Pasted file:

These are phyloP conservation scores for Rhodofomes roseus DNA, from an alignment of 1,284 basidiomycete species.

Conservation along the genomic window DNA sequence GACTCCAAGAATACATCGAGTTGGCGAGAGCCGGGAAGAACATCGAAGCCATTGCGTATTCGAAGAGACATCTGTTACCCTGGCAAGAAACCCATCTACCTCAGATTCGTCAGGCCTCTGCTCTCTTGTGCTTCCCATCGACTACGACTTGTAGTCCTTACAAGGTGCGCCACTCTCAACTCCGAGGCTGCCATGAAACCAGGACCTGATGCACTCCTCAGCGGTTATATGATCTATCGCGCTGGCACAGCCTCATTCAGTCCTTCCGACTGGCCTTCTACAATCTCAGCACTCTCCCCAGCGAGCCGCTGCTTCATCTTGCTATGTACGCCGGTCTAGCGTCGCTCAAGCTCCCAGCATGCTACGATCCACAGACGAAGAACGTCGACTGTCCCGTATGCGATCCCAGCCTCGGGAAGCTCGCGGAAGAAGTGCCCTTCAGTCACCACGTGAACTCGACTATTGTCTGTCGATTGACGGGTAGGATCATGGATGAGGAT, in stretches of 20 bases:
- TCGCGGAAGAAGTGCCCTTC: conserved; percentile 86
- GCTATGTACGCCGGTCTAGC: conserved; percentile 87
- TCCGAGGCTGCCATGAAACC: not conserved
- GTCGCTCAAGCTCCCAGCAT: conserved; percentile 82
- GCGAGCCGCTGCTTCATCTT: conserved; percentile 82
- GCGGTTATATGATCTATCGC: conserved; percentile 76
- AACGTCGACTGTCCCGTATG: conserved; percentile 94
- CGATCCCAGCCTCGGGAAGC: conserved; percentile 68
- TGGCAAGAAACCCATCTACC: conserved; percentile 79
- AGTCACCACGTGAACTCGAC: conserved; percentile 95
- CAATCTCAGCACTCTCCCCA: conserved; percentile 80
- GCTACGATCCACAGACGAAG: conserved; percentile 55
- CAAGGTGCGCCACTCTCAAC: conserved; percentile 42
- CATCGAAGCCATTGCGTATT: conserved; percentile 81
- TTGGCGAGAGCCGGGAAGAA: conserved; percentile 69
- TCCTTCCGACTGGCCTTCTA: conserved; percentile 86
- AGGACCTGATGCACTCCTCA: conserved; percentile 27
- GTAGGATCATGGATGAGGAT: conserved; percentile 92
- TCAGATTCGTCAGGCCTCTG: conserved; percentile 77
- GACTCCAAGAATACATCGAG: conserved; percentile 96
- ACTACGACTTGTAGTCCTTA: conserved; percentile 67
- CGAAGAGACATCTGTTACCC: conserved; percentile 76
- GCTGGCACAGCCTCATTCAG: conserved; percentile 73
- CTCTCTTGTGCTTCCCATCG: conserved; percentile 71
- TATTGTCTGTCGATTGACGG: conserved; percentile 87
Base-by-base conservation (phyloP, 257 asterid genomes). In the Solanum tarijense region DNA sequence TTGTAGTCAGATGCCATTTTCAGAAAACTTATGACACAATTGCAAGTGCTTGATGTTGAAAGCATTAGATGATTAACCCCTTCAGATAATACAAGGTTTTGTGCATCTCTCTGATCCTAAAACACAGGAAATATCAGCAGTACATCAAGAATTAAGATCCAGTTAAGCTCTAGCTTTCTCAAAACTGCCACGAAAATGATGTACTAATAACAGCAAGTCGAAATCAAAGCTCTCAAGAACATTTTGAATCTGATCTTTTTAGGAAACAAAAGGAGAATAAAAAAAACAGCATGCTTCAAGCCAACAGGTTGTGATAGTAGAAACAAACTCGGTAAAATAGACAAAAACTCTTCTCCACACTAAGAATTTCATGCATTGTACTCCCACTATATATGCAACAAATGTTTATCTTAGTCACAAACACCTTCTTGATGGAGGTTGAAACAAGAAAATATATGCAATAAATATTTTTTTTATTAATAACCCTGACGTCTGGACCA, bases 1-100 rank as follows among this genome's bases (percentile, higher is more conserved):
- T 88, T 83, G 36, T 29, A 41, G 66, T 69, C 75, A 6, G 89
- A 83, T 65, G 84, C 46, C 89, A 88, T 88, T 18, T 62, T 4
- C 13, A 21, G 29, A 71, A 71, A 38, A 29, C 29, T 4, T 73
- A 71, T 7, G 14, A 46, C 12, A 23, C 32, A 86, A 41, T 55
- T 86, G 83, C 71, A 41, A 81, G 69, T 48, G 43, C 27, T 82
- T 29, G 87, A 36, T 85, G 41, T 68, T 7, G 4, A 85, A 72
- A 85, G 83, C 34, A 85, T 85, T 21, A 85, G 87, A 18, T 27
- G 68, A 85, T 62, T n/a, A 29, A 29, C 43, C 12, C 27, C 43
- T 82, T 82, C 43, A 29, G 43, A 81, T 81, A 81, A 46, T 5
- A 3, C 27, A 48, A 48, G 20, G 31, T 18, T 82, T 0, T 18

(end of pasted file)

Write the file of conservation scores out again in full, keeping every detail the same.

These are phyloP conservation scores for Rhodofomes roseus DNA, from an alignment of 1,284 basidiomycete species.

Conservation along the genomic window DNA sequence GACTCCAAGAATACATCGAGTTGGCGAGAGCCGGGAAGAACATCGAAGCCATTGCGTATTCGAAGAGACATCTGTTACCCTGGCAAGAAACCCATCTACCTCAGATTCGTCAGGCCTCTGCTCTCTTGTGCTTCCCATCGACTACGACTTGTAGTCCTTACAAGGTGCGCCACTCTCAACTCCGAGGCTGCCATGAAACCAGGACCTGATGCACTCCTCAGCGGTTATATGATCTATCGCGCTGGCACAGCCTCATTCAGTCCTTCCGACTGGCCTTCTACAATCTCAGCACTCTCCCCAGCGAGCCGCTGCTTCATCTTGCTATGTACGCCGGTCTAGCGTCGCTCAAGCTCCCAGCATGCTACGATCCACAGACGAAGAACGTCGACTGTCCCGTATGCGATCCCAGCCTCGGGAAGCTCGCGGAAGAAGTGCCCTTCAGTCACCACGTGAACTCGACTATTGTCTGTCGATTGACGGGTAGGATCATGGATGAGGAT, in stretches of 20 bases:
- TCGCGGAAGAAGTGCCCTTC: conserved; percentile 86
- GCTATGTACGCCGGTCTAGC: conserved; percentile 87
- TCCGAGGCTGCCATGAAACC: not conserved
- GTCGCTCAAGCTCCCAGCAT: conserved; percentile 82
- GCGAGCCGCTGCTTCATCTT: conserved; percentile 82
- GCGGTTATATGATCTATCGC: conserved; percentile 76
- AACGTCGACTGTCCCGTATG: conserved; percentile 94
- CGATCCCAGCCTCGGGAAGC: conserved; percentile 68
- TGGCAAGAAACCCATCTACC: conserved; percentile 79
- AGTCACCACGTGAACTCGAC: conserved; percentile 95
- CAATCTCAGCACTCTCCCCA: conserved; percentile 80
- GCTACGATCCACAGACGAAG: conserved; percentile 55
- CAAGGTGCGCCACTCTCAAC: conserved; percentile 42
- CATCGAAGCCATTGCGTATT: conserved; percentile 81
- TTGGCGAGAGCCGGGAAGAA: conserved; percentile 69
- TCCTTCCGACTGGCCTTCTA: conserved; percentile 86
- AGGACCTGATGCACTCCTCA: conserved; percentile 27
- GTAGGATCATGGATGAGGAT: conserved; percentile 92
- TCAGATTCGTCAGGCCTCTG: conserved; percentile 77
- GACTCCAAGAATACATCGAG: conserved; percentile 96
- ACTACGACTTGTAGTCCTTA: conserved; percentile 67
- CGAAGAGACATCTGTTACCC: conserved; percentile 76
- GCTGGCACAGCCTCATTCAG: conserved; percentile 73
- CTCTCTTGTGCTTCCCATCG: conserved; percentile 71
- TATTGTCTGTCGATTGACGG: conserved; percentile 87
Base-by-base conservation (phyloP, 257 asterid genomes). In the Solanum tarijense region DNA sequence TTGTAGTCAGATGCCATTTTCAGAAAACTTATGACACAATTGCAAGTGCTTGATGTTGAAAGCATTAGATGATTAACCCCTTCAGATAATACAAGGTTTTGTGCATCTCTCTGATCCTAAAACACAGGAAATATCAGCAGTACATCAAGAATTAAGATCCAGTTAAGCTCTAGCTTTCTCAAAACTGCCACGAAAATGATGTACTAATAACAGCAAGTCGAAATCAAAGCTCTCAAGAACATTTTGAATCTGATCTTTTTAGGAAACAAAAGGAGAATAAAAAAAACAGCATGCTTCAAGCCAACAGGTTGTGATAGTAGAAACAAACTCGGTAAAATAGACAAAAACTCTTCTCCACACTAAGAATTTCATGCATTGTACTCCCACTATATATGCAACAAATGTTTATCTTAGTCACAAACACCTTCTTGATGGAGGTTGAAACAAGAAAATATATGCAATAAATATTTTTTTTATTAATAACCCTGACGTCTGGACCA, bases 1-100 rank as follows among this genome's bases (percentile, higher is more conserved):
- T 88, T 83, G 36, T 29, A 41, G 66, T 69, C 75, A 6, G 89
- A 83, T 65, G 84, C 46, C 89, A 88, T 88, T 18, T 62, T 4
- C 13, A 21, G 29, A 71, A 71, A 38, A 29, C 29, T 4, T 73
- A 71, T 7, G 14, A 46, C 12, A 23, C 32, A 86, A 41, T 55
- T 86, G 83, C 71, A 41, A 81, G 69, T 48, G 43, C 27, T 82
- T 29, G 87, A 36, T 85, G 41, T 68, T 7, G 4, A 85, A 72
- A 85, G 83, C 34, A 85, T 85, T 21, A 85, G 87, A 18, T 27
- G 68, A 85, T 62, T n/a, A 29, A 29, C 43, C 12, C 27, C 43
- T 82, T 82, C 43, A 29, G 43, A 81, T 81, A 81, A 46, T 5
- A 3, C 27, A 48, A 48, G 20, G 31, T 18, T 82, T 0, T 18